It was exactly two years ago that I opened the door to a meeting of the Keshet Beit Midrash for the first time. I had moved to Boston a few months previously and, as Pesach (Passover) drew closer with its promise of spring around the corner, I was feeling the sting of isolation in the dead of winter in a strange city where people can’t pronounce their own French last names and nobody says good-morning. I had moved here from Louisiana in search of place to call home.
It was in that room that our small group, in honor of the approaching Passover, examined a passage from Torah Queeries. We read a piece written by Jason Gary Klein in hevruta (pairs) and discussed the ritual of storytelling, which Klein notes happens in a very ritualized way at the Passover seder, and which also happens less formally but with equal frequency in queer circles, where we are so fond of telling coming out stories. And, as Klein pointed out, our own narratives of oppression and liberation nicely parallel the story we tell each year at the Passover seder. During the discussion, my first time ever sitting among other queer Jews, I felt cogs turn in my brain that had been rusty from years of disuse. I felt sinews in my heart grow taut that hadn’t been stretched in a lifetime. I didn’t understand those feelings at the time, but in the two years since that beit midrash, I haven’t stopped thinking about our topic that night. Continue reading
[Below is the full text of the insert. You can also download a pdf version to bring to your seder table.]
Every year, Jews gather at seder tables around the world to remember, retell, and reconnect with the story of our collective redemption. Passover compels us to ask ourselves how we are moving out of Mitzrayim, the narrow straits of oppression and brokenness that still mar our world, and toward liberation in our lives today. As mothers, fathers, parents, and family members of lesbian, gay, bisexual, transgender, and queer (LGBTQ) Jews, we are inspired by our tradition’s story to strive for LGBTQ recognition, freedom, and acceptance.
Allies can have a powerful voice in that struggle, supporting LGBTQ people in their coming out process and helping others to understand the importance of justice, fairness, acceptance, and mutual respect for people of all sexual orientations and gender identities. The role of allies is critical to the work of creating a Jewish community that is inclusive, safe, and supports all Jewish children, teens, and adults to be fully themselves.
At Passover, it is the family’s responsibility to retell the story, to inspire each new generation to accept the task of living out our values, of remembering that we were once strangers, and therein find an obligation to those on the margins of our own societies. As gay and straight parents and family members of LGBTQ children, we invite you to join us in considering our role in assuring LGBTQ liberation for generations to come.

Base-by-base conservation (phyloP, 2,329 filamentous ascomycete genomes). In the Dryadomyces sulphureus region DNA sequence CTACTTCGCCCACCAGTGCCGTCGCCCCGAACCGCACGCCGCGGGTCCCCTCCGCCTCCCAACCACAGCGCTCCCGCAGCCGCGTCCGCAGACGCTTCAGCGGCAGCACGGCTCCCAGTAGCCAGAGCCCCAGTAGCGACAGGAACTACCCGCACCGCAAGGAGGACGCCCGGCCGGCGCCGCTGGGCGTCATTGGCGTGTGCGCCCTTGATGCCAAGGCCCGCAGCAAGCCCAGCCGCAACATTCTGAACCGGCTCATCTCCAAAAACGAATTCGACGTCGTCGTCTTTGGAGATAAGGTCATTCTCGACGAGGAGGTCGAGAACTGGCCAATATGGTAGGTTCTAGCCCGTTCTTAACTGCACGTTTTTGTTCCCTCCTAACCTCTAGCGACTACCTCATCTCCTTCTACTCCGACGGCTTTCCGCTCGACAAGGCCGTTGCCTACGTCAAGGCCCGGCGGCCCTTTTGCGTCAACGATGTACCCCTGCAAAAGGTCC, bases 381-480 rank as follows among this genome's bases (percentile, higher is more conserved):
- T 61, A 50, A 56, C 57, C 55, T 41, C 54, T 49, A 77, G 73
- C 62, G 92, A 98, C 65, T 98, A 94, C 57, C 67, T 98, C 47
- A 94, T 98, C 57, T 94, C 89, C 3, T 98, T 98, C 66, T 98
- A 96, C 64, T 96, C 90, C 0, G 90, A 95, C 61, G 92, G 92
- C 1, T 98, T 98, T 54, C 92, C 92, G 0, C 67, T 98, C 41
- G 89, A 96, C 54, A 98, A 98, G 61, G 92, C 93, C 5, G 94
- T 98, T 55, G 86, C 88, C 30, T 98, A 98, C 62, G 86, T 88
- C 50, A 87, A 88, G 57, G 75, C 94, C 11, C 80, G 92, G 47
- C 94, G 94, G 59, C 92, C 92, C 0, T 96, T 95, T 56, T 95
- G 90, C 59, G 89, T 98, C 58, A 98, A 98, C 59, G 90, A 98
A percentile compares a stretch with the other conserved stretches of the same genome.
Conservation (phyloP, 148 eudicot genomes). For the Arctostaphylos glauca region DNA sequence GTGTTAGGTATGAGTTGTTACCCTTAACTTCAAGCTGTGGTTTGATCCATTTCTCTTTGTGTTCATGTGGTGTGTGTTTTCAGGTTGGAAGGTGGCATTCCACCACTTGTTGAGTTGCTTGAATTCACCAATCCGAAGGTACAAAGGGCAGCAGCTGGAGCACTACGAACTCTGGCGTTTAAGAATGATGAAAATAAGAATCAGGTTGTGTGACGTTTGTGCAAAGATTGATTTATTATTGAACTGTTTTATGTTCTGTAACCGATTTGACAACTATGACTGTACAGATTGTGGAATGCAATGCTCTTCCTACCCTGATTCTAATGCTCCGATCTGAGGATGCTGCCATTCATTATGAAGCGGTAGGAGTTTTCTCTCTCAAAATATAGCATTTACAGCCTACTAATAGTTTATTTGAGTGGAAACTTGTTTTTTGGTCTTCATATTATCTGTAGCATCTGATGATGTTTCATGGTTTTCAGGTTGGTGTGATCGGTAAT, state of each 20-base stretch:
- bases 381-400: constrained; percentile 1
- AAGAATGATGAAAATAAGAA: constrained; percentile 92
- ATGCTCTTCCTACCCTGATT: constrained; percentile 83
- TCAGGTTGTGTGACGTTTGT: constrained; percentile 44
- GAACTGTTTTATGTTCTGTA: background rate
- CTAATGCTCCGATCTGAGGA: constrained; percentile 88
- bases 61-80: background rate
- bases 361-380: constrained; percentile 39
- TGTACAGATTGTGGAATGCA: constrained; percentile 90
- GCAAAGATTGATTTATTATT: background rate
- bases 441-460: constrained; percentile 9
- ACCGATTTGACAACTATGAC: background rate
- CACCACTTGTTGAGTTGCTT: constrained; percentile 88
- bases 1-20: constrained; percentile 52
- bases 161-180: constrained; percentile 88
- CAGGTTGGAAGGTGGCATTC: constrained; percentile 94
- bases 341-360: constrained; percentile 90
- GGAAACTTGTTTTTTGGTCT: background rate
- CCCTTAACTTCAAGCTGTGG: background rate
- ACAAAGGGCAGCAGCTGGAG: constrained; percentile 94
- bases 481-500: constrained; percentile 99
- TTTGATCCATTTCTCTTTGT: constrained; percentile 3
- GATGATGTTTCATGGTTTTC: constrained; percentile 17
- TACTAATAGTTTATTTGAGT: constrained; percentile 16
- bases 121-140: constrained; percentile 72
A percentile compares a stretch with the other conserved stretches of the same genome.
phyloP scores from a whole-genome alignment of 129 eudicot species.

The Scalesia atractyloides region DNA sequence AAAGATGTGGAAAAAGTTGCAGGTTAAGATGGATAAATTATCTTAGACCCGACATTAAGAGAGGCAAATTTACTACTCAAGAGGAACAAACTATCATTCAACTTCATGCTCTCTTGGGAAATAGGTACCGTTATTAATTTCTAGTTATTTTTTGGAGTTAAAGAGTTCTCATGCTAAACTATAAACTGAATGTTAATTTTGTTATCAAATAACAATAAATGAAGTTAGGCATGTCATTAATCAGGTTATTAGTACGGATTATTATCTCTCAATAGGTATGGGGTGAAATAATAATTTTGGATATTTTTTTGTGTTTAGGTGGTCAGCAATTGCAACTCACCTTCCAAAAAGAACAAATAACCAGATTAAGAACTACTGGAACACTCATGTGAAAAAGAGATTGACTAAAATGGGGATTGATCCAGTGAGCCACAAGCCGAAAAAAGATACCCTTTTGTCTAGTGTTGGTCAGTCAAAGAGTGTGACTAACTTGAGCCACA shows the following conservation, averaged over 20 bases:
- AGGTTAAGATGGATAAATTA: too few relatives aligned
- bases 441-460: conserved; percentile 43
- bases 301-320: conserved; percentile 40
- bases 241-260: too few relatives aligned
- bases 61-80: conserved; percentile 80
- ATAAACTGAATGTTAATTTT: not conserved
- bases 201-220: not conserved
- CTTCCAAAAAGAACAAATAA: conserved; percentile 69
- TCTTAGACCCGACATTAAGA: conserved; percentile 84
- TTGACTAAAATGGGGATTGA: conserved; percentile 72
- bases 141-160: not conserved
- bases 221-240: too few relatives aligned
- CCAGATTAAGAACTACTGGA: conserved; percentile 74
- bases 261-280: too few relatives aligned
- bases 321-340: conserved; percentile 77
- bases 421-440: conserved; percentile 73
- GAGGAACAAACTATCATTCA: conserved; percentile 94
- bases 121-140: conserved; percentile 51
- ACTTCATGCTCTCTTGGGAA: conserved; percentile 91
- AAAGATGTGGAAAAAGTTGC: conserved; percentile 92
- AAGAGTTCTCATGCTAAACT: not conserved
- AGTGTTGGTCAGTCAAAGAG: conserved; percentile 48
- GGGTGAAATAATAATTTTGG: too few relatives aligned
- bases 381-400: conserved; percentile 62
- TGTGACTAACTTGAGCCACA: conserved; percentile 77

The connection between the Passover story and LGBTQ liberation is easy. Too easy. A group of people suffer under oppressors for hundreds of years and, thanks to a charismatic leader and a little perseverance, they are delivered amid clap and thunder, free at last to live their own lives. And indeed the Passover story has served as a prototype for liberation narratives for ages, not just in an LGBTQ context. It’s a story of underdog triumph that we Americans love. Our culture has embraced this Biblical tale with an almost unprecedented tenacity, and Americans who haven’t the slightest clue what the “books of Moses” are can at least summarize the book of Exodus for you. And can anyone read the line, “Let my people go!” without hearing Paul Robeson’s rumbling baritone?
But we’ve got the story all wrong. I’ve been saying this for years, poo-pooing people’s feel-good glow of freedom during this season, but no one wants to listen to a curmudgeon during Pesach.
Passover is fast approaching, which means it’s time to prepare to lead, or participate in, a seder. It can be a of lot of work – and anxiety – leading a seder that’s meaningful for everyone. But an interesting, thought-provoking, relevant, and inclusive haggadah can make all the difference!
Here’s a selection of LGBTQ haggadot that can be easily downloaded and brought to your seder table. While all of these resources provide lots of LGBTQ material, some may be more appropriate for your seder. If you’re interested in crafting your own seder, consider any haggadah designed to be “open source,” which will easily allow you to skip or add sections. If you’re looking for a more conventional seder that simply includes LGBTQ content, look for a haggadah that describes itself as “traditional.”
If you use any of them, let us know how it went.